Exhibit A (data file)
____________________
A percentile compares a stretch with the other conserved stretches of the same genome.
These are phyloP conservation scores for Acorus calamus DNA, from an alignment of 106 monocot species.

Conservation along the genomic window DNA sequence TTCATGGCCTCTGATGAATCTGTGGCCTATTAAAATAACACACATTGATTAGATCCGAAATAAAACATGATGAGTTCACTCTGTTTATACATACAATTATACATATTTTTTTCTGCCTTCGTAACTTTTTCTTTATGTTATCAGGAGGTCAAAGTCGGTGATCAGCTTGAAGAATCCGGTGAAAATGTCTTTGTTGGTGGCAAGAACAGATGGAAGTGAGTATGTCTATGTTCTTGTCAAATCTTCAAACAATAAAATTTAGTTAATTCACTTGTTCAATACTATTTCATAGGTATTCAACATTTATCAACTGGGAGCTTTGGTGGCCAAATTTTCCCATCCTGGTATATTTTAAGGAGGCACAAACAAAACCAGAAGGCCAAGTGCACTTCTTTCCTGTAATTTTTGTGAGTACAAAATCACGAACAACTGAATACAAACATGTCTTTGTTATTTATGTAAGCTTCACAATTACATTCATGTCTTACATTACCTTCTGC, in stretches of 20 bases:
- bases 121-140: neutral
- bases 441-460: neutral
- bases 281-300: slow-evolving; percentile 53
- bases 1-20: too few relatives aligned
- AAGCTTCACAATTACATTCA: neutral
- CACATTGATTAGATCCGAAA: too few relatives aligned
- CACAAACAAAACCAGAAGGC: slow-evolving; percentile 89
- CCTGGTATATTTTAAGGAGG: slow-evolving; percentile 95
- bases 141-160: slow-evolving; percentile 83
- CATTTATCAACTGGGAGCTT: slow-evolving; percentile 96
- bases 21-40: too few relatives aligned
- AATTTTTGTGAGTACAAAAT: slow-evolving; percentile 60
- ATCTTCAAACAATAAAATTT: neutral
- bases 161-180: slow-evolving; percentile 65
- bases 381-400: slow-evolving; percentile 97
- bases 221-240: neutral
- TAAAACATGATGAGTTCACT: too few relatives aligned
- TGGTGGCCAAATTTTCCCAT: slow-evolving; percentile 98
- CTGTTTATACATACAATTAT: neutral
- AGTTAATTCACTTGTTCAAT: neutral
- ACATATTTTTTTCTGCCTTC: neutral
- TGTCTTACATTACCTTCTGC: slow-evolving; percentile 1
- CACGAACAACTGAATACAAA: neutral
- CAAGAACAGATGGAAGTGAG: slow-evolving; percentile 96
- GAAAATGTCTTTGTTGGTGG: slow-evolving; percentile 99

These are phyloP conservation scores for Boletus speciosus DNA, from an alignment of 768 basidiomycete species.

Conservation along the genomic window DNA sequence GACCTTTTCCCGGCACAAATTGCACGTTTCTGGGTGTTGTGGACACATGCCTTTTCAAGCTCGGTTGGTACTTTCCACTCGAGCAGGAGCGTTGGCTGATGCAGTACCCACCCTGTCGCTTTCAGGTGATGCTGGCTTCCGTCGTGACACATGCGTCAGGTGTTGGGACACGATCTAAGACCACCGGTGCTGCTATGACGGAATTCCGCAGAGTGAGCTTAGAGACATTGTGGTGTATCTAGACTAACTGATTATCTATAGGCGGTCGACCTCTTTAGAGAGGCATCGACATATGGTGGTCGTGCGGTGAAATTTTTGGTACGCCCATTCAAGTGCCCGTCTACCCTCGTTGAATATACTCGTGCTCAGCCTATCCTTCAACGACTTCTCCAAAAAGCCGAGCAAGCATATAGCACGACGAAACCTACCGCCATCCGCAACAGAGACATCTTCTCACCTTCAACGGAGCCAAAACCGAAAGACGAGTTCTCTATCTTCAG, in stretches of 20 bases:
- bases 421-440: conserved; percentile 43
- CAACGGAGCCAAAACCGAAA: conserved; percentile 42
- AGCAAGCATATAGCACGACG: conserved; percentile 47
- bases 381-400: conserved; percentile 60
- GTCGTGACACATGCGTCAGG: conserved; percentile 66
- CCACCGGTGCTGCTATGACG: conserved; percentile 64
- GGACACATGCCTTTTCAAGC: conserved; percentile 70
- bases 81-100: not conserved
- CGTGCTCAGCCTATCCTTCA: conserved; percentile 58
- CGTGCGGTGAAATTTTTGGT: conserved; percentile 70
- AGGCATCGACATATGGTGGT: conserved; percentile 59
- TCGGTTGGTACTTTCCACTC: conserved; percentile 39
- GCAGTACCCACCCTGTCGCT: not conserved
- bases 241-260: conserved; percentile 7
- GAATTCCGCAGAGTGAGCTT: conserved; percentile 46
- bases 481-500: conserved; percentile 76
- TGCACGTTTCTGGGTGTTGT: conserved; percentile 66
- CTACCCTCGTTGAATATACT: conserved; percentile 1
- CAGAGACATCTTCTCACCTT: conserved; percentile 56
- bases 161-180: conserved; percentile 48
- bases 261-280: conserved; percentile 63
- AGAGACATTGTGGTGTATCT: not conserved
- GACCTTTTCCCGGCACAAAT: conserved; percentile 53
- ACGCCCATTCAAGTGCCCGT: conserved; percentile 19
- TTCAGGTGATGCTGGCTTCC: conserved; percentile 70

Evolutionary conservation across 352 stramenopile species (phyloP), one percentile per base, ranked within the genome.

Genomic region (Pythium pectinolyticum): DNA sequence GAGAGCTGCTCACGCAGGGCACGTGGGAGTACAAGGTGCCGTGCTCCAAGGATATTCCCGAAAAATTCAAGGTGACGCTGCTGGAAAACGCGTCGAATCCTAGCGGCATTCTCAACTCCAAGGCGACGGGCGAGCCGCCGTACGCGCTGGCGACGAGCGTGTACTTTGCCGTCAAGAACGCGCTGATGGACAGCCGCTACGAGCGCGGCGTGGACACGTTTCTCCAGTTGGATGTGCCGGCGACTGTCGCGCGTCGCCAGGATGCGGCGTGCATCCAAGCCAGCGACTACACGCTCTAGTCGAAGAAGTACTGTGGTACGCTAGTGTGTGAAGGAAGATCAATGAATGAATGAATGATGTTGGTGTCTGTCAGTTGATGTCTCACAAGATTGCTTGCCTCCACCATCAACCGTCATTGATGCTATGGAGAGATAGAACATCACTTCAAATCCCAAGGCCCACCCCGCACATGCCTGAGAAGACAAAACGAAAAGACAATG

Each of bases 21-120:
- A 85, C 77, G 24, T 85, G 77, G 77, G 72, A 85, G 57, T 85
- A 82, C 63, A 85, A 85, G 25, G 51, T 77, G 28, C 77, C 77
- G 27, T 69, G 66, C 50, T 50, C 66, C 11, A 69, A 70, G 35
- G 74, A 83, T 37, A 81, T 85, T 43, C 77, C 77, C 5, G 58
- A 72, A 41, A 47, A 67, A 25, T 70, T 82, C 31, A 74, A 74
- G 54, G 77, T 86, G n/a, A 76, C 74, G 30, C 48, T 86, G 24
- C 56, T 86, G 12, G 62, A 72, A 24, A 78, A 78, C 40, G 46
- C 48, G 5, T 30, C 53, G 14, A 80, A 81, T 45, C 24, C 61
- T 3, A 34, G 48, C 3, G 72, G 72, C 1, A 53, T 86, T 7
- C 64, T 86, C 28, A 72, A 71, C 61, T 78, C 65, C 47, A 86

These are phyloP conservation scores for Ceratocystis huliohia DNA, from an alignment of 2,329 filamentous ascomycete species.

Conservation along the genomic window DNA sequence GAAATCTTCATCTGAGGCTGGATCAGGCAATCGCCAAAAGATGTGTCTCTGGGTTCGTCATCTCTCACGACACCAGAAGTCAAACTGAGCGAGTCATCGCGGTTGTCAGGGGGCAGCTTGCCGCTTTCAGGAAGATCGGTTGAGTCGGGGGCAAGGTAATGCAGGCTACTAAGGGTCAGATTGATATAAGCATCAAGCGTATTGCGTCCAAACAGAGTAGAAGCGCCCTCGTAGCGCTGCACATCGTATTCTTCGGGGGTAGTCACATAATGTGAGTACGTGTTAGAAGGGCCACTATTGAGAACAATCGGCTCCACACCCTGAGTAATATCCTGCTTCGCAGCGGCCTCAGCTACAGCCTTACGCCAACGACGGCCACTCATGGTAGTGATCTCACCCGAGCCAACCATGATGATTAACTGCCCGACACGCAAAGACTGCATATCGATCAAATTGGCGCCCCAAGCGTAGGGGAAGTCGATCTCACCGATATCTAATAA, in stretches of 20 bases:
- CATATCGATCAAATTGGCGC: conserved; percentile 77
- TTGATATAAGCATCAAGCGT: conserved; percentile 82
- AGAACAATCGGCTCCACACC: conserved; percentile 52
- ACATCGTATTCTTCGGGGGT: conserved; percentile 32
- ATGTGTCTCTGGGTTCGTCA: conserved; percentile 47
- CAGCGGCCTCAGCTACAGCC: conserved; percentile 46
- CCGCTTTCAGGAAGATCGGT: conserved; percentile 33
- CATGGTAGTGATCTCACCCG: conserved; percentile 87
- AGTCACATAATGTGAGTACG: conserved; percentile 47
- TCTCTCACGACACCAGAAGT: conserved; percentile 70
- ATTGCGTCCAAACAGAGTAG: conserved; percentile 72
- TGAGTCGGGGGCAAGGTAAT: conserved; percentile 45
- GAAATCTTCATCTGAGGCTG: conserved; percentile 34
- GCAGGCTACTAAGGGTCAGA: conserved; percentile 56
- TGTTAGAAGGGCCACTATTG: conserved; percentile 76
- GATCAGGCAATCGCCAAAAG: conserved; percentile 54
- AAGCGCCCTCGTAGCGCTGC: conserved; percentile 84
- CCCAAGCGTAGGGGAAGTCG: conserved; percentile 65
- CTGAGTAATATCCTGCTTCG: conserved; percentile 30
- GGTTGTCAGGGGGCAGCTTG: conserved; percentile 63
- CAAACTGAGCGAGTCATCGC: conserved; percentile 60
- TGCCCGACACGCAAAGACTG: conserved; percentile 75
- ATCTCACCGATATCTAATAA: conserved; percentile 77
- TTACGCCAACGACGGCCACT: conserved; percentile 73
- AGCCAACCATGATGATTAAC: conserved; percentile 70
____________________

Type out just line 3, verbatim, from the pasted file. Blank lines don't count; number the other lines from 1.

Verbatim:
Conservation along the genomic window DNA sequence TTCATGGCCTCTGATGAATCTGTGGCCTATTAAAATAACACACATTGATTAGATCCGAAATAAAACATGATGAGTTCACTCTGTTTATACATACAATTATACATATTTTTTTCTGCCTTCGTAACTTTTTCTTTATGTTATCAGGAGGTCAAAGTCGGTGATCAGCTTGAAGAATCCGGTGAAAATGTCTTTGTTGGTGGCAAGAACAGATGGAAGTGAGTATGTCTATGTTCTTGTCAAATCTTCAAACAATAAAATTTAGTTAATTCACTTGTTCAATACTATTTCATAGGTATTCAACATTTATCAACTGGGAGCTTTGGTGGCCAAATTTTCCCATCCTGGTATATTTTAAGGAGGCACAAACAAAACCAGAAGGCCAAGTGCACTTCTTTCCTGTAATTTTTGTGAGTACAAAATCACGAACAACTGAATACAAACATGTCTTTGTTATTTATGTAAGCTTCACAATTACATTCATGTCTTACATTACCTTCTGC, in stretches of 20 bases: